So if I'm going out and not planning to hit drops, or high speeds I'm reaching for these boots. Especially if I have a big day planed. I'd say for a large majority of the BC crowd that isn't looking to hit drops and just wants to get some good snow in the BC I think they'd really like this boot (if it fits your foot).
Great boots although the gaiter is not durable and the buckles have a tendency to fall off.
Compared to my old tlt6 liners the eyelids are about one inch further apart.
Has everybody else observed this?
I had the shell fitted (by a non Atomic boot fitter) but I am still having a lot of pressure on the inside of my ankle, even immediately after putting them on, resulting in bruised ankles. Strangely this doesn't happen all the time. There have been plenty of real long days where they fit super comfortably and I had no issues what so ever. Not sure why it differs so much from day to day but this issue has been so bad a couple of times that I got to a point where I am considering using those boots.
Also I find the buckles extremely fiddly and they seem to open easily when hitting on firm snow or rock while boot packing. I never had that issue with my TLTs.
The inserting the tongue and the transition from uphill to skiing mode also is quite a bit trickier than with TLT6. Also one gotta take care that the gaitor doesn't get stuck between the tongue and the shell otherwise the lower buckle doesn't close completely.
Any suggestions on how to replace the gaiter or fix it up?
It seems to be glued to the shell. Duct tape doesn't seem to be a good solution as it needs to bend in too many directions.
I never could find a way how to ski in them. They are plenty stiff with the tongue, the support is not there though.
Might be because they are VERY low(and i have smaller feet for my height), but plenty time had a feeling like i could just fall out of the boot or even break my ankle(?!?).
Tried insert bigger tongues, change lean angle, different liners....nope
Buckle screws keep loosening...
OTOH pull out the tongue and the skinning is incredible, very close to a race shoe.
Atomic seem to make the shoe without significant changes years in a row now, so might be just be mine issue.
The stock liner left my low volume foot swimming a bit, so I used the Intuition Pro Tours I had been using in my TLT6s. I molded the shell at home in my convection oven...I didn't get too aggressive with it as I was a bit nervous about DYI but successfully alleviated some of the mild pressure points I had prior to molding.
The cuff pivots and walk mode lock are the most solid I've seen in a boot of this genre. Time will tell, but after ~20 days they are still super solid in ski mode and from what I understand the serviceable cuff bushings are quite durable. They tour better than the TLT6 since there is no plastic tongue of any sort to restrict forward motion, but you do need to use the removable tongue for acceptable downhill performance. It's a bit trickier to insert than on the TLT6, but I found grinding the tab down made it more friendly. Some might find all the buckles and removable tongue fiddly compared to some one-lever style boots out there, but for me an extra 30 seconds during transitions is well worth the added performance. In downhill mode with tongue inserted, the boot skis at least as well as the TLT6 - a level of stiffness more than adequate for my 190 pounds and driving bigger skis in variable snow.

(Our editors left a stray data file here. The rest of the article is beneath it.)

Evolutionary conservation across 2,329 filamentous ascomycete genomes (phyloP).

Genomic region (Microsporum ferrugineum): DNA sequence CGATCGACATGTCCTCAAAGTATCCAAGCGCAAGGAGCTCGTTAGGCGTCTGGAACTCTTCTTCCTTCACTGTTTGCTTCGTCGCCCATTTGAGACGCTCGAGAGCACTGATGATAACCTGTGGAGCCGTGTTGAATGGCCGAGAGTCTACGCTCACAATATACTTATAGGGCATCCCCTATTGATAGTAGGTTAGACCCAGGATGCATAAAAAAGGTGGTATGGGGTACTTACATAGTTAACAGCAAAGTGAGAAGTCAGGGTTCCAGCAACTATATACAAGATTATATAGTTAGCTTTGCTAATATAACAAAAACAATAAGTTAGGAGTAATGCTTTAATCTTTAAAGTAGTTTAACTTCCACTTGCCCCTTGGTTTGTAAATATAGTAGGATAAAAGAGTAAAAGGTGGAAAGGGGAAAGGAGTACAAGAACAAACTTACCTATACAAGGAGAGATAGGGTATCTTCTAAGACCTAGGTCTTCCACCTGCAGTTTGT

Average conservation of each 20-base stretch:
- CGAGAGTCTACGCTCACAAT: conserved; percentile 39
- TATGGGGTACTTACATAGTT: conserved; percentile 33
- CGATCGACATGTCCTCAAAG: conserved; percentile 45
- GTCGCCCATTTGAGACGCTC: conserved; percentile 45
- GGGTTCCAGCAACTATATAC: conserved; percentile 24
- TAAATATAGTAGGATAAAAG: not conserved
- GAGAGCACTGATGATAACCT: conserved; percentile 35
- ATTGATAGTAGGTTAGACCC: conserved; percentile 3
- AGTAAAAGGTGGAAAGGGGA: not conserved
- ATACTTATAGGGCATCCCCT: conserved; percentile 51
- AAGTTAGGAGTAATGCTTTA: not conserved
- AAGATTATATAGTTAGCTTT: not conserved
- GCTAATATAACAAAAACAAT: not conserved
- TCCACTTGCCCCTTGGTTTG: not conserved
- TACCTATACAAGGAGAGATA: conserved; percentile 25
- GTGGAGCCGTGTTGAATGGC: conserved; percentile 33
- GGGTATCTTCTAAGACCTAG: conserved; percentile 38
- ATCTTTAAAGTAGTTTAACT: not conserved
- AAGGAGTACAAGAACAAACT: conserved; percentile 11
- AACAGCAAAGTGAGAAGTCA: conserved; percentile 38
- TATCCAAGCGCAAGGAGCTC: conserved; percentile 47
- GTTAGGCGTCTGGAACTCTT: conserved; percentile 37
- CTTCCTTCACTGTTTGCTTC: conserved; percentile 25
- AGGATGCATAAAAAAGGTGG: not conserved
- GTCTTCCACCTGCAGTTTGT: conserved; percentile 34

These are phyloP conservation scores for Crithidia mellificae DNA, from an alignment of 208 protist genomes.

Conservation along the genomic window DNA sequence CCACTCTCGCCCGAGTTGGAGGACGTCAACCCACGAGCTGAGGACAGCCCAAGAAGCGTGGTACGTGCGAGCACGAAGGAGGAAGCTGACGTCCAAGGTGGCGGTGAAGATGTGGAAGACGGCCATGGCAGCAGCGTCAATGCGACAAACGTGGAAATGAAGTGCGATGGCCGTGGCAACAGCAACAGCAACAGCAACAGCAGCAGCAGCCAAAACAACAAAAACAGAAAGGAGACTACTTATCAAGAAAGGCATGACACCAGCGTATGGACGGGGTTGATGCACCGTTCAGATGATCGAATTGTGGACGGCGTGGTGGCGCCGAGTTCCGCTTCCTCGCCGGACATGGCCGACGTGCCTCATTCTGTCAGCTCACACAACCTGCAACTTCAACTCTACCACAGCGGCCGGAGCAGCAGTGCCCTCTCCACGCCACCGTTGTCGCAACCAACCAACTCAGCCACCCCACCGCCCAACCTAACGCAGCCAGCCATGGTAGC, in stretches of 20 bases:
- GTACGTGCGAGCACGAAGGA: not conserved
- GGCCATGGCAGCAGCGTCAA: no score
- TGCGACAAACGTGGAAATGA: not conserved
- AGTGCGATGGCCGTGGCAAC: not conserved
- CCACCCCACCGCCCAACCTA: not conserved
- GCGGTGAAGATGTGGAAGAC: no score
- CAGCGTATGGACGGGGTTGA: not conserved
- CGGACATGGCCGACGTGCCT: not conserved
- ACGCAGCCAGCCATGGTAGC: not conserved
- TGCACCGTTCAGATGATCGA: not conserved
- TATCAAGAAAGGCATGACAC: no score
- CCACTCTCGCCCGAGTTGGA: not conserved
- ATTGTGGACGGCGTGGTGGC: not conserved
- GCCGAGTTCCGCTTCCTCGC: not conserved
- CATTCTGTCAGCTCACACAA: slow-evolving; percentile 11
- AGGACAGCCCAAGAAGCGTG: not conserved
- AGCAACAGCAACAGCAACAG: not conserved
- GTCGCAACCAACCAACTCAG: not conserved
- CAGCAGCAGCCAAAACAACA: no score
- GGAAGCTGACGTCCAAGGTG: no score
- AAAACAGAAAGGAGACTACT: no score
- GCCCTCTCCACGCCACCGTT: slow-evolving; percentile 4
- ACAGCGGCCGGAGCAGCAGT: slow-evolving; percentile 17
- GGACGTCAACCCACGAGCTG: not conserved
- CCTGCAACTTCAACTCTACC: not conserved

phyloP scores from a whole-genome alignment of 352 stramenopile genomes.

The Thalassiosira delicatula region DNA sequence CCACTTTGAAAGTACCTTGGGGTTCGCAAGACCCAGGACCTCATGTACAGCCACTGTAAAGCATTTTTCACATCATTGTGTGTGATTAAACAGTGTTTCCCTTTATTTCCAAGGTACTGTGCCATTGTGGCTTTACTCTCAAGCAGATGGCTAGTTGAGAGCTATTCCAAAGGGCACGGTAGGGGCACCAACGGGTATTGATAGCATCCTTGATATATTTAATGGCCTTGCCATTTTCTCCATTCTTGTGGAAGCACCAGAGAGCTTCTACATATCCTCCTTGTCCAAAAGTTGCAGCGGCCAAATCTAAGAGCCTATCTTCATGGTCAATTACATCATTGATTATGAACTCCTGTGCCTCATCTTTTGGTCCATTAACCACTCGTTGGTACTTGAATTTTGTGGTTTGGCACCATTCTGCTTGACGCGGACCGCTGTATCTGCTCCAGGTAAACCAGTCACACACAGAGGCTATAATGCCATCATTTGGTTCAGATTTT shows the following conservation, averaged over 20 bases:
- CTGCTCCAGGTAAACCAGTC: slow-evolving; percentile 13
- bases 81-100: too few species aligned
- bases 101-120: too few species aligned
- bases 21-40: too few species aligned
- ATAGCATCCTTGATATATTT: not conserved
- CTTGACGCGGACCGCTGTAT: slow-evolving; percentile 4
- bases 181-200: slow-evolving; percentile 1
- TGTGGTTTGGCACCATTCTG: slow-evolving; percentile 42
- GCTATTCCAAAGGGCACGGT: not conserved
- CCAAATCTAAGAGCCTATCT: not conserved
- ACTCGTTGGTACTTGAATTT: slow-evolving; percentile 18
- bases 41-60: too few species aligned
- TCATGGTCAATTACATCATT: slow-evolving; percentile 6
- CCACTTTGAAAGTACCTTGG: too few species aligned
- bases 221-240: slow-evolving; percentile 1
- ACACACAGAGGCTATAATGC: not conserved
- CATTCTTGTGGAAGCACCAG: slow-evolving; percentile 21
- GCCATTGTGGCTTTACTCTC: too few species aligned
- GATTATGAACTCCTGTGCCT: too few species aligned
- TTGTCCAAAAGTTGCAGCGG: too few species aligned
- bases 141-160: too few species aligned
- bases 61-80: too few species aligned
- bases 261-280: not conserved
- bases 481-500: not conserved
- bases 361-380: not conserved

No shop around to test for size, so hoping someone here could help. What size Intuition liner should I get?
I have 27-27.5 backlands.
Would this mold correctly if I have a standard 2 finger shell fit with these boots?
My alpine boot size is 24/24.5, but with the 24.5 liner.
I have a good friend who owns a climbing shoe re-sole business. I've asked him about resoling ski boots and his reply was that they would be very easy to resole, provided one could find the proper sole material. Last we spoke, he still hadn't sourced the material. If you can find it, I'm sure you could get someone to do it.
Scarpa F1 27.0 is perfect fit, Spitfire 26.5 is tight but good..after few hours in them i belive it would be super fit as well.
Also Scott Celeste 26.0 seem ok.
So far i have been on Syborgs 27.0 for two seasons. Lately it started to feel really lose in the forefoot (i guess liner needs replacing).
So its obviously 26.5 or 27, but thats where the size breaks so it might feel quite a lot different.
Might trying atomic alpine boot help sorting this?
The fit should be the same between this and the women's version and definitely should provide the stiffness you are looking for.